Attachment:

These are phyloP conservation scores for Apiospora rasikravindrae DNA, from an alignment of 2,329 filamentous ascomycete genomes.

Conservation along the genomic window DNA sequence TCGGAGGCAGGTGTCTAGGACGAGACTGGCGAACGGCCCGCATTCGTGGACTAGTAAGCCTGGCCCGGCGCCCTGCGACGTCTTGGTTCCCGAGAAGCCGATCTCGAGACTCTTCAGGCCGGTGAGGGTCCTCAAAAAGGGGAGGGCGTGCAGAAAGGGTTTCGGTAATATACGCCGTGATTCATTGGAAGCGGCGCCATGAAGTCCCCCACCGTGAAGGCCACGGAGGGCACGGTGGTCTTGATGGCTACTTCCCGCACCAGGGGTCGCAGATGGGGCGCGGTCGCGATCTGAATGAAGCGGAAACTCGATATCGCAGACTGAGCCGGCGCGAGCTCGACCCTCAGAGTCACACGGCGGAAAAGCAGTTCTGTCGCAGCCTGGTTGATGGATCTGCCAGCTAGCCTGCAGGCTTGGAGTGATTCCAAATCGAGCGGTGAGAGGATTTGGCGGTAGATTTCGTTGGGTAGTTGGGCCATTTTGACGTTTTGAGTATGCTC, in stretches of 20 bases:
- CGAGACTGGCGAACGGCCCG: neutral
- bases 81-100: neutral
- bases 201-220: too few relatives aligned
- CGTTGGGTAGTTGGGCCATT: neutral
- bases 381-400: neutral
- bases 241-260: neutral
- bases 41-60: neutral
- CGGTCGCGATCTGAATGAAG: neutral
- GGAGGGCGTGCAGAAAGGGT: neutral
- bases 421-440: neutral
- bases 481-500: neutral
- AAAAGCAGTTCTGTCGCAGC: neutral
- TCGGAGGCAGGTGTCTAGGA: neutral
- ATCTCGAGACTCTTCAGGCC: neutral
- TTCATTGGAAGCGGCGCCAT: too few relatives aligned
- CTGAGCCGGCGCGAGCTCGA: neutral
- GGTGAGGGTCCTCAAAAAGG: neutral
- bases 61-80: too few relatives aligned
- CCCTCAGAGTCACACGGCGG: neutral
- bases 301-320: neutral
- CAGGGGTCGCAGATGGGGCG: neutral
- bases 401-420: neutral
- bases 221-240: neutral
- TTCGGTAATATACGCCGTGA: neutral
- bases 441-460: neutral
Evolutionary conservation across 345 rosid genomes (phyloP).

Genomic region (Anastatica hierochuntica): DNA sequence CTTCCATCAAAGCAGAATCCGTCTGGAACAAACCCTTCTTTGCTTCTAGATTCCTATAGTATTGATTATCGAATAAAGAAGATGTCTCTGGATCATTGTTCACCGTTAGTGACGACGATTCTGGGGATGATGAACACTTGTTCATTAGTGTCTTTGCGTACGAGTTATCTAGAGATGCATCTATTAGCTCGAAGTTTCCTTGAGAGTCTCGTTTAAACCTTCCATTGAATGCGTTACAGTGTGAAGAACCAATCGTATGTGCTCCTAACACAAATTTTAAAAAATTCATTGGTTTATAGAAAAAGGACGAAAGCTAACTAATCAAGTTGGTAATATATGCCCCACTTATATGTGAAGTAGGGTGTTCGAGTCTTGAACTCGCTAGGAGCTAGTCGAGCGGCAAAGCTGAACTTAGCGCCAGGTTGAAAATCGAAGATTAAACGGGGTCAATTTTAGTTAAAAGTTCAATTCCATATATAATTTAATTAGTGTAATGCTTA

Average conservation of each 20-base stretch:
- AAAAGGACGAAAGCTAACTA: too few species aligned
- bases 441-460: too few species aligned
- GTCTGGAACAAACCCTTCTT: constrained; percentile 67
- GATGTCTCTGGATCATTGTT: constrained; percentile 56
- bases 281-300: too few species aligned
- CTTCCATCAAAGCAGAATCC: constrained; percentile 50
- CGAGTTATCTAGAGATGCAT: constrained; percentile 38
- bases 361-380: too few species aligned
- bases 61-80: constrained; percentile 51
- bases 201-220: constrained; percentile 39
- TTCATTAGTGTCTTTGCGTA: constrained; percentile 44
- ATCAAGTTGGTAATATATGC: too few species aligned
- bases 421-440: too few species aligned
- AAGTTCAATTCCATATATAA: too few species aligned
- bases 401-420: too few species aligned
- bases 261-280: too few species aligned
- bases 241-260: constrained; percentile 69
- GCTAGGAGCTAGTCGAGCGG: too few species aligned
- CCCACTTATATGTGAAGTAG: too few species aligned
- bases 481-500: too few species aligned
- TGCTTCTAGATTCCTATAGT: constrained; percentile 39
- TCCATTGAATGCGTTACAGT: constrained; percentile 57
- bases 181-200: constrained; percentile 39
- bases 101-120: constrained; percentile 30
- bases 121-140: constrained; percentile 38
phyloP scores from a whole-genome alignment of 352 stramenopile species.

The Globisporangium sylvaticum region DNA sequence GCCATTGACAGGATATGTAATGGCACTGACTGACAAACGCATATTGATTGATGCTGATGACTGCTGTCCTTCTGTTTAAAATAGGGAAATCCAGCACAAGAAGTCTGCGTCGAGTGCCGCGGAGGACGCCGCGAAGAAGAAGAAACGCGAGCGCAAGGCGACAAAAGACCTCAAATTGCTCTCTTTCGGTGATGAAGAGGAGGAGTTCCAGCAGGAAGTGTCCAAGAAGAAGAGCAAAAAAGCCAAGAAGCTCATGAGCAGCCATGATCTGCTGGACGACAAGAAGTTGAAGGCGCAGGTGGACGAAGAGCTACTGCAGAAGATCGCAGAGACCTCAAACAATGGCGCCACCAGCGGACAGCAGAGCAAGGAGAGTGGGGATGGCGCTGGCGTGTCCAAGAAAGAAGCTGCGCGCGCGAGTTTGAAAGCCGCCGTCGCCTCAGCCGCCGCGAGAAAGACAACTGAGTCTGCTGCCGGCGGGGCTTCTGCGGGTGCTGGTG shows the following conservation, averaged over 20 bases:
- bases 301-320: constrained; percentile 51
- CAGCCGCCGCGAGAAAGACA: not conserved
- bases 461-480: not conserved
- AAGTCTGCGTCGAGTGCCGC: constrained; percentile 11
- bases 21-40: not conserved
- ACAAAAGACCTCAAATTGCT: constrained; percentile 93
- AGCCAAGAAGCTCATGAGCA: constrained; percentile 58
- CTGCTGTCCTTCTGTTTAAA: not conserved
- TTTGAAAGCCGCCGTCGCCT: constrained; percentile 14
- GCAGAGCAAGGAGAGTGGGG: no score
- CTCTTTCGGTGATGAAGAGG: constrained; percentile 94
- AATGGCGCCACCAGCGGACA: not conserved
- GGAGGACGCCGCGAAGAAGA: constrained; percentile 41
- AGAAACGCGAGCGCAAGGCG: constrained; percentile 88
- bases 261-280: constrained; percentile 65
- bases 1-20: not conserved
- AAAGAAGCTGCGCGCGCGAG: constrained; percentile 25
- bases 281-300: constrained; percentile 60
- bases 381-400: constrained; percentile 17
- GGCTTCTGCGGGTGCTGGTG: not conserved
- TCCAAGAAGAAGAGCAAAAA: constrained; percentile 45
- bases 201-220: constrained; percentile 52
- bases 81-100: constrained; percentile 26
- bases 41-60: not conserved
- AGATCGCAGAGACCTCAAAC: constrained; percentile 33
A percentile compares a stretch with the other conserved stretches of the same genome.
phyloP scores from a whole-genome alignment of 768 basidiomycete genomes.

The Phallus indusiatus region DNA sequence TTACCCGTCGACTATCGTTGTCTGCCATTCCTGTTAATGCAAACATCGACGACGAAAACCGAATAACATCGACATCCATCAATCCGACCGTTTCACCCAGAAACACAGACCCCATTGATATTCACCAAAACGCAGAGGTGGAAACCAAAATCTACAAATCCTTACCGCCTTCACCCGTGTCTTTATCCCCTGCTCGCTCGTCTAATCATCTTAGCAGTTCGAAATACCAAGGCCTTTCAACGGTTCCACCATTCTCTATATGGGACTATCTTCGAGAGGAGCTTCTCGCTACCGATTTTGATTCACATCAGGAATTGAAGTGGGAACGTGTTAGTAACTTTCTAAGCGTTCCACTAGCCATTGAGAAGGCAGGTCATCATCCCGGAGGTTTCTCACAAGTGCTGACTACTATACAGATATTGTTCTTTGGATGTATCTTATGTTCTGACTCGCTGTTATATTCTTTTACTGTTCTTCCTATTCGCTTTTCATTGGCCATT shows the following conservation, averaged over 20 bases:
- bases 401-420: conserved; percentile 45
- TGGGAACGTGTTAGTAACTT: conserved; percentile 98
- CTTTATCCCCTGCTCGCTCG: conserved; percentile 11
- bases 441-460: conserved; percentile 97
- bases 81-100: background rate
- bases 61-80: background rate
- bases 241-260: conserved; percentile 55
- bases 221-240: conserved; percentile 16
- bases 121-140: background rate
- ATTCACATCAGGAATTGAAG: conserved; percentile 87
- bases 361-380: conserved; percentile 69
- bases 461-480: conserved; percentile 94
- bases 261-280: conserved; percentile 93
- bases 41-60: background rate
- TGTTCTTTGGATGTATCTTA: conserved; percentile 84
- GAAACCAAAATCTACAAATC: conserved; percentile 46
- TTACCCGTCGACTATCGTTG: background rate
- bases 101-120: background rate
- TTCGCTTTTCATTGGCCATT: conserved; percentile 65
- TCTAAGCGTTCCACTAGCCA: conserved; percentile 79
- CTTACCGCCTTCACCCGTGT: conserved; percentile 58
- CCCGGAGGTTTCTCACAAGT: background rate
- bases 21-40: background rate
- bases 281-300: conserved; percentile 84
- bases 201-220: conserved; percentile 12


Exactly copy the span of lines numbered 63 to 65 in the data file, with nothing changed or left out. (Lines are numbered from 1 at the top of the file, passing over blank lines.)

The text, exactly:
- ACAAAAGACCTCAAATTGCT: constrained; percentile 93
- AGCCAAGAAGCTCATGAGCA: constrained; percentile 58
- CTGCTGTCCTTCTGTTTAAA: not conserved